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Though the expression is hackneyed, if it ever applied to anything, it applies to Breaking Away: They don’t make movies like this anymore. Quirky and intelligent, it is a simple but deeply affecting coming-of-age film that is sensationally authentic and as genuine a movie experience as you will ever see. Feel good sentiment and gut twisting honesty, it is a wonderful story of a boy, his friends, his family, and a little bike race that binds them all.
In the college town of Bloomington, Indiana, four local boys (Dennis Christopher, Dennis Quaid, Daniel Stern, Jackie Earle Haley) with no plans for their futures are destined to be ‘Cutters,’ a sometimes derogatory nickname for the men working the limestone mines and a person with no future, but find inspiration in their support of Dave (Christopher) and his dreams of being a road cycling champion. It is his central passion, a fixation that is his every waking obsession. Fantasizing of riding with the famous Italian team, he practices the language in anticipation of meeting and riding with that team, which obviously concerns those close to him, but is a harmless distraction for Dave, and most accept his exuberant habit.
Dave is an earnest young man, not irresponsible, but seeing cycling as an escape from the seemingly limited future awaiting him. It is the same pressures his friends feel, all high school grads who have reached the end of the educational system and are destined to life in the footsteps of their fathers. Quaid plays Mike, a former star athlete whose glory days are quickly dimming. Stern is Cyril, a gangly follower with little ambition, and Haley plays Moocher, a young man with a girlfriend he wants to marry.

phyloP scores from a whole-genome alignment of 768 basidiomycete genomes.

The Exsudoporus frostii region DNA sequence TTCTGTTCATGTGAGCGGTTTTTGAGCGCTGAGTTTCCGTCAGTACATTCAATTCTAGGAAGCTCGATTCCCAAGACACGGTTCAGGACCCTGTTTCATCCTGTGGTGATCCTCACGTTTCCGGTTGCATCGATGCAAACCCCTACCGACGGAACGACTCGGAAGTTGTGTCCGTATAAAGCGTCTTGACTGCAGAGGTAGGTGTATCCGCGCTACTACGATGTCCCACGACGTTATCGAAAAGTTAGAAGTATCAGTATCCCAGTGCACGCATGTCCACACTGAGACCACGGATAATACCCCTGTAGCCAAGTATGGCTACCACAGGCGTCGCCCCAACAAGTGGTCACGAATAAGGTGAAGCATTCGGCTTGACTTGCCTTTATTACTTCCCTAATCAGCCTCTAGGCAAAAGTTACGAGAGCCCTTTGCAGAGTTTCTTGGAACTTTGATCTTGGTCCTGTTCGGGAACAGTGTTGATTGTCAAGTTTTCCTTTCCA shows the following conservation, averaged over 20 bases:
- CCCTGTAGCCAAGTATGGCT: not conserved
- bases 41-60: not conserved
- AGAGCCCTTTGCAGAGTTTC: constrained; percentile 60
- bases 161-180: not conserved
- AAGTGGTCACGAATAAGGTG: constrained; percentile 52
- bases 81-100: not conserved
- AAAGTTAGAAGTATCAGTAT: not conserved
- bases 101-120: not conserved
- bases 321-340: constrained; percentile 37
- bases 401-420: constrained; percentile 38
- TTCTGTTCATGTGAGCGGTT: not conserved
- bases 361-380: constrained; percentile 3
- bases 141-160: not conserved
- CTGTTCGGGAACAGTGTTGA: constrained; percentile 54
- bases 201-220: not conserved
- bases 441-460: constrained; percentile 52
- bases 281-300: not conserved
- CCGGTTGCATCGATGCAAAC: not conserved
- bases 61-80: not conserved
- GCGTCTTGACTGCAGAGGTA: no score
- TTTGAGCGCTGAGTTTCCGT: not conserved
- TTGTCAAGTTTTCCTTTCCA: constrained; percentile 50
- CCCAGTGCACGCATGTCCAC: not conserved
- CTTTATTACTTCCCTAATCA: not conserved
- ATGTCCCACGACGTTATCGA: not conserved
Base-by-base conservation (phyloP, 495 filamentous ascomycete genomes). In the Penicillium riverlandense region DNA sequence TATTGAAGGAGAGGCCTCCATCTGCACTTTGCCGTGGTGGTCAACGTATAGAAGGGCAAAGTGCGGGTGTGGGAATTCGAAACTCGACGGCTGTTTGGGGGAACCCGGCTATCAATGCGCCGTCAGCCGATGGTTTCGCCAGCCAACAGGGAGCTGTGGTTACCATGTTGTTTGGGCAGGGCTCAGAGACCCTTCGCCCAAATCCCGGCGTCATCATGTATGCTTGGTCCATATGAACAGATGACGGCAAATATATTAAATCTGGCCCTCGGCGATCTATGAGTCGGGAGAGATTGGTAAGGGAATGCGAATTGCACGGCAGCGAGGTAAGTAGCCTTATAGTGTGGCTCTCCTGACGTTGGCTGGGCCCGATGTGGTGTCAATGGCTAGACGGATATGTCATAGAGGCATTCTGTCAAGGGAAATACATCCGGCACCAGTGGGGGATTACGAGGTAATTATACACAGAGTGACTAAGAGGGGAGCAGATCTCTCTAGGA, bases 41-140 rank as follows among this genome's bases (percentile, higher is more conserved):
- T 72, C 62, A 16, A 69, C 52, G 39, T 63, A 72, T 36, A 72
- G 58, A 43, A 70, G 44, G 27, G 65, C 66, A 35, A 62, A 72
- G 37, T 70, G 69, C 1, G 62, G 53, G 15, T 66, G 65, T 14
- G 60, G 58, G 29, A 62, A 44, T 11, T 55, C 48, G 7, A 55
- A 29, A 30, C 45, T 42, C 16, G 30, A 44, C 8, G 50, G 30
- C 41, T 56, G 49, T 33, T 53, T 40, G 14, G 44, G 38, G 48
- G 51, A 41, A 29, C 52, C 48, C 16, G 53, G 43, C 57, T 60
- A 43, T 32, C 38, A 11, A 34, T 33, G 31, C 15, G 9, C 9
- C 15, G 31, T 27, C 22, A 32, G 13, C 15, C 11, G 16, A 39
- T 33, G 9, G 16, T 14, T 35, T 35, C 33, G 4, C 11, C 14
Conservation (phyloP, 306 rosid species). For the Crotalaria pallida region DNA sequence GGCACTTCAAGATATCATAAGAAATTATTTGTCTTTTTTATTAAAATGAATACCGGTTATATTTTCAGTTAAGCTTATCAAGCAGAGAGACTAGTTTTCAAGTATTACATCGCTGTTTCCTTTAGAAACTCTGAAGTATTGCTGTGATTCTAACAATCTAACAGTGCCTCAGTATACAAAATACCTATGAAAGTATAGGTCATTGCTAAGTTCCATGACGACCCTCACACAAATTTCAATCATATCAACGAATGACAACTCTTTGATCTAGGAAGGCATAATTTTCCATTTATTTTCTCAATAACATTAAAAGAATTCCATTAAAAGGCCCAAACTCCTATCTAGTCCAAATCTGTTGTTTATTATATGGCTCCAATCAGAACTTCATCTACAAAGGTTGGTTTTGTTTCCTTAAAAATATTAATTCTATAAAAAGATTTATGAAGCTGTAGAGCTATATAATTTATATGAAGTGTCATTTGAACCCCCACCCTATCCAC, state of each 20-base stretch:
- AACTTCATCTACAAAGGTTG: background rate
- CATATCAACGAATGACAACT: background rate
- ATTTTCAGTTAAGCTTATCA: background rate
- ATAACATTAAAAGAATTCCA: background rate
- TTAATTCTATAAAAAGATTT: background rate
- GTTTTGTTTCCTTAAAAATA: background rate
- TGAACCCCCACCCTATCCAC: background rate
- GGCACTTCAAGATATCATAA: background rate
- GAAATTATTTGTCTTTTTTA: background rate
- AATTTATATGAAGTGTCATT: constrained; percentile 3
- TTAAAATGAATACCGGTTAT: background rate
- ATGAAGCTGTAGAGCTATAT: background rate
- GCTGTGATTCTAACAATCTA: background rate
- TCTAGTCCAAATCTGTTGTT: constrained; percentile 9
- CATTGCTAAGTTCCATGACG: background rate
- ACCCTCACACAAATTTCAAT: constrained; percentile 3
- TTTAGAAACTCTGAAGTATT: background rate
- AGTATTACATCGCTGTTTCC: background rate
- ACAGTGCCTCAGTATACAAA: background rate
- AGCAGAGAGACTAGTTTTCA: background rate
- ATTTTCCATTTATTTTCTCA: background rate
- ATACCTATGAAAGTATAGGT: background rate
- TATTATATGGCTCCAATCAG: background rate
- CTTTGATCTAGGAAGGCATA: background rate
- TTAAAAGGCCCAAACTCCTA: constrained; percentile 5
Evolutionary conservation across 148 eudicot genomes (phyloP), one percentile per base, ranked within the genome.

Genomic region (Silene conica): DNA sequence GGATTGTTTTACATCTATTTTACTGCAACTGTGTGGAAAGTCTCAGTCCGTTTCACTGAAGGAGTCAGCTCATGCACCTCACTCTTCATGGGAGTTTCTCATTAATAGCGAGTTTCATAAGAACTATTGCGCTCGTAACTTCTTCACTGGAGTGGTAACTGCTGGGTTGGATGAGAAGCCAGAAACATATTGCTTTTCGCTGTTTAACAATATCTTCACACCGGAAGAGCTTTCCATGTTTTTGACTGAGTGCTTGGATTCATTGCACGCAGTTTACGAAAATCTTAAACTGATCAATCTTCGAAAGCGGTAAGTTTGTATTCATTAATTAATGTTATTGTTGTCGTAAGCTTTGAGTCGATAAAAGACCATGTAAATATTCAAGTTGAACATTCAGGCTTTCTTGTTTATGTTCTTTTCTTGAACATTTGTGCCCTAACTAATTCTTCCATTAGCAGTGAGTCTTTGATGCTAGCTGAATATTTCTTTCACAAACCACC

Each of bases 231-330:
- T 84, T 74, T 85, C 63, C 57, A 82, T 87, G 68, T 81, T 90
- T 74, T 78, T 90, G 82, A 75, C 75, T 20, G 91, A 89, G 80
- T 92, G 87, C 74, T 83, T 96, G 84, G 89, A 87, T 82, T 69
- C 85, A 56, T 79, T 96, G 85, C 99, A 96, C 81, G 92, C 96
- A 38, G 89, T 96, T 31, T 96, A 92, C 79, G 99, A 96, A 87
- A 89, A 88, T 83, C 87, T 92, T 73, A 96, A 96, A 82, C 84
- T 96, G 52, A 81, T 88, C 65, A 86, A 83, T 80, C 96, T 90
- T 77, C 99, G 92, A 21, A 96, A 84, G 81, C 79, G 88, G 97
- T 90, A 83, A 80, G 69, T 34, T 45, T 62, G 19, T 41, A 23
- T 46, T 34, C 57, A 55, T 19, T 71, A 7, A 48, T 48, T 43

But the town isn’t just known for its quarries, it’s also a college town, but most of the locals can’t afford to get in, yet it’s a place the boys like to go and stir up trouble. It’s also where Dave meets Katherine (Robyn Douglass), a pretty co-ed who he becomes smitten with, convincing her he is an Italian exchange student. A moment with Dave and Cyril serenading her is a delight, and what follows, a perfect example of why the film finds its footing so well.
Directed by Peter Yates, Breaking Away hinges on its characters, giving them time and space to develop, allowing the viewer to appreciate the subtlety of the setting and story in startlingly affecting ways. For example, Dave’s wonderfully supportive parents (Barbara Barrie, Paul Dooley) who put up with their son as he becomes obsessed with Italian cycle racing. These are not just ‘movie parents,’ they are deeply connected characters that have significant weight in the story, not just props for emotional manipulation. Dooley especially is at his best, a precursor of his caring father character years before Sixteen Candles, and doing it better.
There is a moment when Dave finally gets to ride with the Italians, and it is nothing like he expects and is one of the film’s turning points. As Dave comes to realize much about the truth of the real world during this race, the ride ultimately becomes a metaphor for youth itself, about chasing dreams and expectations. Dave’s enthusiasm and misguided admiration of the foreign team are reflective of the childlike innocence and naivety of growing up with heroes on our walls and fantastical dreams seemingly within grasp. While this has nothing to do with giving up dreams (in fact is anything but) there is a lesson Dave’s learns that has dramatic and purposeful intent that echoes much of what being adult truly is. Though it doesn’t mean letting go of the child inside. How the film handles this is one of its greatest achievements.
A decidedly low-budget feel with a surprisingly effective authenticity, the movie is endlessly satisfying and while its ending is by now very familiar, the journey there is a joyous ride that is still impactful decades later. Dave is one of cinema’s most endearing characters, a young man full of promise that finds his way with heart. Seek out this film.